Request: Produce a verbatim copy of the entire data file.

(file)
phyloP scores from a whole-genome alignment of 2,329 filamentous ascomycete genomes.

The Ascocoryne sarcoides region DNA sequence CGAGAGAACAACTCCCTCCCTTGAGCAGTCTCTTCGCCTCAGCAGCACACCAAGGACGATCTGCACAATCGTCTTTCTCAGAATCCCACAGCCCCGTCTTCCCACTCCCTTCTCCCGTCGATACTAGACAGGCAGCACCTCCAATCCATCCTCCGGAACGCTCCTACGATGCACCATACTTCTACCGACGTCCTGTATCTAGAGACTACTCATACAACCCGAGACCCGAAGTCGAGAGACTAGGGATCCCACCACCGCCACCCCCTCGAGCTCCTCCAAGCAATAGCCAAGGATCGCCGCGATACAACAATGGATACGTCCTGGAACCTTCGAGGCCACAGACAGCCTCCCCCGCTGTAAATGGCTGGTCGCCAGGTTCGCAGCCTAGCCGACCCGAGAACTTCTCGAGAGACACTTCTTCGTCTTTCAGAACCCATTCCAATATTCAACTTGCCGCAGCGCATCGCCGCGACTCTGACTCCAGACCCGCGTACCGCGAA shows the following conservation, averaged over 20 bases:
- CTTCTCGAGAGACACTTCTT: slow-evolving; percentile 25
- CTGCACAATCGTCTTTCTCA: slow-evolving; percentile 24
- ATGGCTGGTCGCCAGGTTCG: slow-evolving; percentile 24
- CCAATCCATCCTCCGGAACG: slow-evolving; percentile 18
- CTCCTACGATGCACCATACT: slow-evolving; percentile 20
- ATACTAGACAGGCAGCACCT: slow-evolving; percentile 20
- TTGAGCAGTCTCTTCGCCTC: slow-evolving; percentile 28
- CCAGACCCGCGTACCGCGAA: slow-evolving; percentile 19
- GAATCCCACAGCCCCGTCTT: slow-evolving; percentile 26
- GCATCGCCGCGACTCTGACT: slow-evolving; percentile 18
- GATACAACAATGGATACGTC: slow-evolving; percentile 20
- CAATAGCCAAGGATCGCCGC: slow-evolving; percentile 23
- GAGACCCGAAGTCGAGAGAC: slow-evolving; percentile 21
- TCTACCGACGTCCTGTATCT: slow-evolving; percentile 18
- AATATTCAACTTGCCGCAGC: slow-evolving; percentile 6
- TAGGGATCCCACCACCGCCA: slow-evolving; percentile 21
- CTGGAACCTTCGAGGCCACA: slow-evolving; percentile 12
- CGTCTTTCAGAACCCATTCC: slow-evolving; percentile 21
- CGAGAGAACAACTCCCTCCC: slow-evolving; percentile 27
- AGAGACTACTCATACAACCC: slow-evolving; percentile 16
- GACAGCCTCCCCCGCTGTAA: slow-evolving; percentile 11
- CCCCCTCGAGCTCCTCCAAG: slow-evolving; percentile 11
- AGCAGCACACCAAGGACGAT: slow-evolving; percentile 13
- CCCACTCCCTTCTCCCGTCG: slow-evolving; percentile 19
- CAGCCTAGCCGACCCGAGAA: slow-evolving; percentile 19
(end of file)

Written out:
phyloP scores from a whole-genome alignment of 2,329 filamentous ascomycete genomes.

The Ascocoryne sarcoides region DNA sequence CGAGAGAACAACTCCCTCCCTTGAGCAGTCTCTTCGCCTCAGCAGCACACCAAGGACGATCTGCACAATCGTCTTTCTCAGAATCCCACAGCCCCGTCTTCCCACTCCCTTCTCCCGTCGATACTAGACAGGCAGCACCTCCAATCCATCCTCCGGAACGCTCCTACGATGCACCATACTTCTACCGACGTCCTGTATCTAGAGACTACTCATACAACCCGAGACCCGAAGTCGAGAGACTAGGGATCCCACCACCGCCACCCCCTCGAGCTCCTCCAAGCAATAGCCAAGGATCGCCGCGATACAACAATGGATACGTCCTGGAACCTTCGAGGCCACAGACAGCCTCCCCCGCTGTAAATGGCTGGTCGCCAGGTTCGCAGCCTAGCCGACCCGAGAACTTCTCGAGAGACACTTCTTCGTCTTTCAGAACCCATTCCAATATTCAACTTGCCGCAGCGCATCGCCGCGACTCTGACTCCAGACCCGCGTACCGCGAA shows the following conservation, averaged over 20 bases:
- CTTCTCGAGAGACACTTCTT: slow-evolving; percentile 25
- CTGCACAATCGTCTTTCTCA: slow-evolving; percentile 24
- ATGGCTGGTCGCCAGGTTCG: slow-evolving; percentile 24
- CCAATCCATCCTCCGGAACG: slow-evolving; percentile 18
- CTCCTACGATGCACCATACT: slow-evolving; percentile 20
- ATACTAGACAGGCAGCACCT: slow-evolving; percentile 20
- TTGAGCAGTCTCTTCGCCTC: slow-evolving; percentile 28
- CCAGACCCGCGTACCGCGAA: slow-evolving; percentile 19
- GAATCCCACAGCCCCGTCTT: slow-evolving; percentile 26
- GCATCGCCGCGACTCTGACT: slow-evolving; percentile 18
- GATACAACAATGGATACGTC: slow-evolving; percentile 20
- CAATAGCCAAGGATCGCCGC: slow-evolving; percentile 23
- GAGACCCGAAGTCGAGAGAC: slow-evolving; percentile 21
- TCTACCGACGTCCTGTATCT: slow-evolving; percentile 18
- AATATTCAACTTGCCGCAGC: slow-evolving; percentile 6
- TAGGGATCCCACCACCGCCA: slow-evolving; percentile 21
- CTGGAACCTTCGAGGCCACA: slow-evolving; percentile 12
- CGTCTTTCAGAACCCATTCC: slow-evolving; percentile 21
- CGAGAGAACAACTCCCTCCC: slow-evolving; percentile 27
- AGAGACTACTCATACAACCC: slow-evolving; percentile 16
- GACAGCCTCCCCCGCTGTAA: slow-evolving; percentile 11
- CCCCCTCGAGCTCCTCCAAG: slow-evolving; percentile 11
- AGCAGCACACCAAGGACGAT: slow-evolving; percentile 13
- CCCACTCCCTTCTCCCGTCG: slow-evolving; percentile 19
- CAGCCTAGCCGACCCGAGAA: slow-evolving; percentile 19